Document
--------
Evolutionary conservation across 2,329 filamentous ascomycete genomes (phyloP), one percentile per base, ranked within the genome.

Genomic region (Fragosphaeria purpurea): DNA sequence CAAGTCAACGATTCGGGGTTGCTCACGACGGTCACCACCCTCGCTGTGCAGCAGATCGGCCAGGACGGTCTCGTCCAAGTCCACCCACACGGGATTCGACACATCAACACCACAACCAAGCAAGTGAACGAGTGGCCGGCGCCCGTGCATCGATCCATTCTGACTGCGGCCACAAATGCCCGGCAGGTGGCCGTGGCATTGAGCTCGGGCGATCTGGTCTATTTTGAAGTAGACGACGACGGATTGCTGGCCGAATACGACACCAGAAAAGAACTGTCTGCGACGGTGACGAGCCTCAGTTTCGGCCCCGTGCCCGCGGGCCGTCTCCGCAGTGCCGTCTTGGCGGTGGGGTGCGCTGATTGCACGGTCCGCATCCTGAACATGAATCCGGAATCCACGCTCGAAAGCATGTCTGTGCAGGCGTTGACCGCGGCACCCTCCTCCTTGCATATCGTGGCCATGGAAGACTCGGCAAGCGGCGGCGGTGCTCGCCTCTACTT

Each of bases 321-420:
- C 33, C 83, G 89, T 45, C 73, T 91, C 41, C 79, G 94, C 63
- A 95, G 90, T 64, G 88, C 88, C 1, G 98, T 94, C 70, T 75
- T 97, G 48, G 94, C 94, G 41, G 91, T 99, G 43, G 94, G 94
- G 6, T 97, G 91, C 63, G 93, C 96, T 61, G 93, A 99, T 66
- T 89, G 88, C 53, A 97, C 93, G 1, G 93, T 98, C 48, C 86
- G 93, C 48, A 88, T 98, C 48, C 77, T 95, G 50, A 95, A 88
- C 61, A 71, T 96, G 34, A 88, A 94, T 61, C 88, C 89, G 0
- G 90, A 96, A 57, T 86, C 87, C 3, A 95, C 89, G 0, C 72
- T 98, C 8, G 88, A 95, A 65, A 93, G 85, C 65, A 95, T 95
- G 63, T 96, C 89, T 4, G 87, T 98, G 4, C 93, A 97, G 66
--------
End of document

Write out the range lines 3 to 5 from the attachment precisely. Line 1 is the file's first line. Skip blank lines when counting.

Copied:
Each of bases 321-420:
- C 33, C 83, G 89, T 45, C 73, T 91, C 41, C 79, G 94, C 63
- A 95, G 90, T 64, G 88, C 88, C 1, G 98, T 94, C 70, T 75